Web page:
At a time when common custom dictated that the refined Greek lady be neither seen nor heard, and when only the poor or enslaved woman was allowed to go out and about, the rich μυθος allowed for the expression of many of the characteristics which women share with men, but were forced to suppress. Many women in classical Greek mythology were known and celebrated for their athleticism and ability to keep up with, or even better, their male counterparts. Sometimes the women were punished either by the gods for their temerity in defying the traditional female role, but many, including the five discussed below, lived on in legends as extraordinary figures.
Many women in mythology who wished to pursue a life free from the confines of marriage, or who loved the hunt and the wild of the outdoors dedicated themselves to the virgin goddess of the hunt, Artemis. She was attended by a number of like-minded nymphs as she hunted almost incessantly throughout the lands. Artemis was a master of the bow, whose shots never missed, and she could also run down the fleetest deer. The daughter of Zeus and Leto, and sister of Apollo, she was often required to defend herself from both gods and men, but was always able to outrace them, or in drastic circumstances, she made use of her archery skills. On one occasion, her brother Apollo made a bet that he was a better shot, and pointed out a far-distant target which she could hardly see. Her shot was perfect, as always, and she won the bet, not realizing that Apollo had tricked her into shooting one of her favorite male hunting companions Orion, hitting him directly in the center of his forehead. Her embodiment of sheer athleticism in contrast to the norms of Greek society was equaled only by her half-sister, Athena.
Pallas Athena sprang from her father Zeus’ head in full armor, sending a message to the other gods that she would be assertive and independent. She was not as skilled a hunter as her sister, Artemis, but she also sought to hold herself apart from men, in an effort to preserve her freedom from a husband’s influence, and to also enjoy the resultant opportunity to exercise what were considered to be masculine attributes. She ran races, she did occasionally hunt, but she preferred to employ her wit and intelligence in outsmarting her rivals in combat, and so joined in battle, displaying a master’s skill with the spear and shield, never accepting defeat. She bested a number of larger and stronger foes by means of her unparalleled skills, including one of the most powerful of the Giants, Pallas.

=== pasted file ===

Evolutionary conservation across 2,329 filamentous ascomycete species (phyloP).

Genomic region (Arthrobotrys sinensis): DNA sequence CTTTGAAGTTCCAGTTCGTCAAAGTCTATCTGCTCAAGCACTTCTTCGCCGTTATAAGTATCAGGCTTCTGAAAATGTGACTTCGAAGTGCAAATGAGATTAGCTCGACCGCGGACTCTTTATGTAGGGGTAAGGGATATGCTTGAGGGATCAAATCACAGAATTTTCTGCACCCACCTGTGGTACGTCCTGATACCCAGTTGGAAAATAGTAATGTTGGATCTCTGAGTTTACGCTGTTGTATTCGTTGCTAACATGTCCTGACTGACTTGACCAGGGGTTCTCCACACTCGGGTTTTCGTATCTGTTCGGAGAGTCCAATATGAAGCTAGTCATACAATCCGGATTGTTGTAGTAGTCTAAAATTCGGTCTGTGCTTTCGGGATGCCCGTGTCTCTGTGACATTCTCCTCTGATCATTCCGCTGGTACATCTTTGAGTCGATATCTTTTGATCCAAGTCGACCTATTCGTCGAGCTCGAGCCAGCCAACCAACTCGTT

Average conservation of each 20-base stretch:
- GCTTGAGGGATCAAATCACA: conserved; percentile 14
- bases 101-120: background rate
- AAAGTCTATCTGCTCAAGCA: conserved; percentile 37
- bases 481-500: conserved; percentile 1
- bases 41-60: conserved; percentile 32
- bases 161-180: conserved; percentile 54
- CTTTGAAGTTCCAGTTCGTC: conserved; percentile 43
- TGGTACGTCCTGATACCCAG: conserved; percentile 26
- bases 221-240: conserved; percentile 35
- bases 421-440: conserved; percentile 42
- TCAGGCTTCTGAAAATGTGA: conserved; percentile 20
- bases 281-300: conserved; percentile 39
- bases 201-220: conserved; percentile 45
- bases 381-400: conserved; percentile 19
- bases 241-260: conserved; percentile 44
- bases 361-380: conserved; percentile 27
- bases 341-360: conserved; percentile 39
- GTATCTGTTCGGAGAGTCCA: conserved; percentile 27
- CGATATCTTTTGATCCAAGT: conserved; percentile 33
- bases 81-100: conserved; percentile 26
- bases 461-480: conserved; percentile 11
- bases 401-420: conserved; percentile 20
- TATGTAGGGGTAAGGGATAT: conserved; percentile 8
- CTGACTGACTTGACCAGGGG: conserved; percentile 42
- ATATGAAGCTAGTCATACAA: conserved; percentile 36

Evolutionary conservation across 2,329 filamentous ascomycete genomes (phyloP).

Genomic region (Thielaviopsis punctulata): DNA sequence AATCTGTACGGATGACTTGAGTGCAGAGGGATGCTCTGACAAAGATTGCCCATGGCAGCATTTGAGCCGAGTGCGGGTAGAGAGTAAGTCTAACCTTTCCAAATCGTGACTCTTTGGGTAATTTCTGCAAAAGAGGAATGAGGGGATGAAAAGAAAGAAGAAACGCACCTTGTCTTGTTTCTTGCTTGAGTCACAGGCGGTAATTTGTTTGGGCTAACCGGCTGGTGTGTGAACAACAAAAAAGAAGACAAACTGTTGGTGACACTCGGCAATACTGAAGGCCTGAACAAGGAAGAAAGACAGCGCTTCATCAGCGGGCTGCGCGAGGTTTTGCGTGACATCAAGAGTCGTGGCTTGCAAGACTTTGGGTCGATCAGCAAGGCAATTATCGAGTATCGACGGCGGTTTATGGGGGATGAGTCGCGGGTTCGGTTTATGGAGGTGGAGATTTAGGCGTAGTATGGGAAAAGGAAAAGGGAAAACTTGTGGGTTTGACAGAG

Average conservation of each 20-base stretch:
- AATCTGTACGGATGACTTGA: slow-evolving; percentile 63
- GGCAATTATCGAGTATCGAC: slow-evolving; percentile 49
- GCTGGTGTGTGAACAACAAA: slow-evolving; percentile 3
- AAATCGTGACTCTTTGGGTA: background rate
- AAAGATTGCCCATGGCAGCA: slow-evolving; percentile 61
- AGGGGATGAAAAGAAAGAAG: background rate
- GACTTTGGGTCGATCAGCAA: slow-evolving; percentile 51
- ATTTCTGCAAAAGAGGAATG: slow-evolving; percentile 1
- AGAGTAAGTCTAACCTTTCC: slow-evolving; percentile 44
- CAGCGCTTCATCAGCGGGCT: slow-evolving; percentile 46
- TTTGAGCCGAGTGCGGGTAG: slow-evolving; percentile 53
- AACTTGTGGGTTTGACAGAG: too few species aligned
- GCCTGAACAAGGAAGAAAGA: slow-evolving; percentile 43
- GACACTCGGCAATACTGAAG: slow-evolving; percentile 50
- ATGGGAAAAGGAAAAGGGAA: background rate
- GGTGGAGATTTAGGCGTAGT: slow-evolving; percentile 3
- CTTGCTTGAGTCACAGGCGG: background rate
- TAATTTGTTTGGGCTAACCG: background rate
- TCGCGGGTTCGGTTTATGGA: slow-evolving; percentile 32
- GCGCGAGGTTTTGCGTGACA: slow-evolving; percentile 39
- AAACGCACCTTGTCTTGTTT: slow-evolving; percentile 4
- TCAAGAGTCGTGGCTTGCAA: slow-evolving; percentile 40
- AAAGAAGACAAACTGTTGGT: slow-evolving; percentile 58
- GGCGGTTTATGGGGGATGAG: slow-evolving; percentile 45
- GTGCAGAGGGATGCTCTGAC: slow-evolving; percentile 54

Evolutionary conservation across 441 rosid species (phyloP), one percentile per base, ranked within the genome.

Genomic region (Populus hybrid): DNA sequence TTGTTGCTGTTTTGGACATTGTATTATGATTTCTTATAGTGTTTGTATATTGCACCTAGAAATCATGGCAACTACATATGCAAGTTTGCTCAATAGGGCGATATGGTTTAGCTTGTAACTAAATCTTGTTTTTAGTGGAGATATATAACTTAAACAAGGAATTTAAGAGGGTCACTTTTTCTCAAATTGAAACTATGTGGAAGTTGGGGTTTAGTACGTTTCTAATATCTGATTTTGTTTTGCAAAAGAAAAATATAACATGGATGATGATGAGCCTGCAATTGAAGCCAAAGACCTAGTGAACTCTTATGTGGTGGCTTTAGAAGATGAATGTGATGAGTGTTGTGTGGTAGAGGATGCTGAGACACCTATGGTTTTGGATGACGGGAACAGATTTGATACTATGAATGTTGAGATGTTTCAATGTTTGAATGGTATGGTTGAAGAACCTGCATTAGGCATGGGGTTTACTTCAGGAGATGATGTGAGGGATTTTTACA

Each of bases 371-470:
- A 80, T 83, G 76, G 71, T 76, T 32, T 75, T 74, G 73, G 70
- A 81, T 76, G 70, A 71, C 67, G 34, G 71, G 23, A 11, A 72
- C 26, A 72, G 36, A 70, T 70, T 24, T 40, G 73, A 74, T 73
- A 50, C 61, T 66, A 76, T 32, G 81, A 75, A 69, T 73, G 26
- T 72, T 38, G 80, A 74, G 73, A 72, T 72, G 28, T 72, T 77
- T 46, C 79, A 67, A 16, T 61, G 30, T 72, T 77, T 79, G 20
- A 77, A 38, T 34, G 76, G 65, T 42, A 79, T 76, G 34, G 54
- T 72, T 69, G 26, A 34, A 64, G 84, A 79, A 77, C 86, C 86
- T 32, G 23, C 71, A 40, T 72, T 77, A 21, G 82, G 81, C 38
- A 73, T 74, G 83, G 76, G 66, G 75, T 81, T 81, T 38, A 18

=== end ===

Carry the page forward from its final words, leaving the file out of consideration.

In the tradition of Artemis, and with the boldness of Athena, the mortal Atalanta out-hunted and outran all of her male competition. She took part in many hunting adventures, but is best known for challenging potential suitors to footraces. The deck was always stacked in the competition’s favor. They ran naked and unencumbered; she ran in full suits of armor. They ran a measured distance; she began from twice as far back and always, she passed them up. The only race she ever lost was the one which she chose to lose. It was only when she finally fell in love that she deliberately allowed her rival to distract her during the race, and even so, she only barely lost.
Penthesilea, famed queen of the Amazons, was one of the daughters of Ares, the god of war, yet exhibited more of the attributes of Athena, with her exceptional hand-to-hand abilities in combat. Similar to Athena, she employed a keen intelligence and a mastery of skills that conquered many famous Greeks when she came as an ally to the Trojans in the Trojan War. Over the ten year stretch of the war she became a very valuable ally, not only excelling in battle, but triumphing in many one on one competitions by means of her nearly flawless skills. The only warrior who was able to face her and defeat her was Achilles, considered to be the greatest living warrior in the known lands, in part due to divine protection which Penthesilea did not have the same fortune to possess. She was not only a great athlete alone; she led a large battalion of women whom she trained personally, and this force was both feared and respected because of her leadership.
Hippodameia, daughter of Oenomaüs of Pisa, was another woman who, like Atalanta, loved running and often won. She not only ran for herself, however; she instituted the Heraean Games at Olympia in honor of the goddess Hera, where groups of girls and women ran races and competed in several other competitions every four years. The Games are thought to predate even the Olympic Games, and were an institution even into classical times, when girls ran with only one shoulder covered, and their hair let down loose. Hippodameia created an acceptable venue for women to compete and win honors without also winning the scorn of their male counterparts for temporarily breaking out of the prescribed female role.
Myths are often based on real occurrences or phenomena to allow an allegorical expression of societal ideas that help humanity to understand and articulate feelings and ideas. The abovementioned women, however much invented be their personas and exploits, assisted real-life women by serving as heroes and valuable role models, who showed them how capable they could be should they so choose.
Tripp, Edward. The Meridian Handbook of Classical Mythology. New York: Meridian/New American Library, 1970.
Hamilton, Edith. Mythology. Boston: Little, Brown and Company, 1942.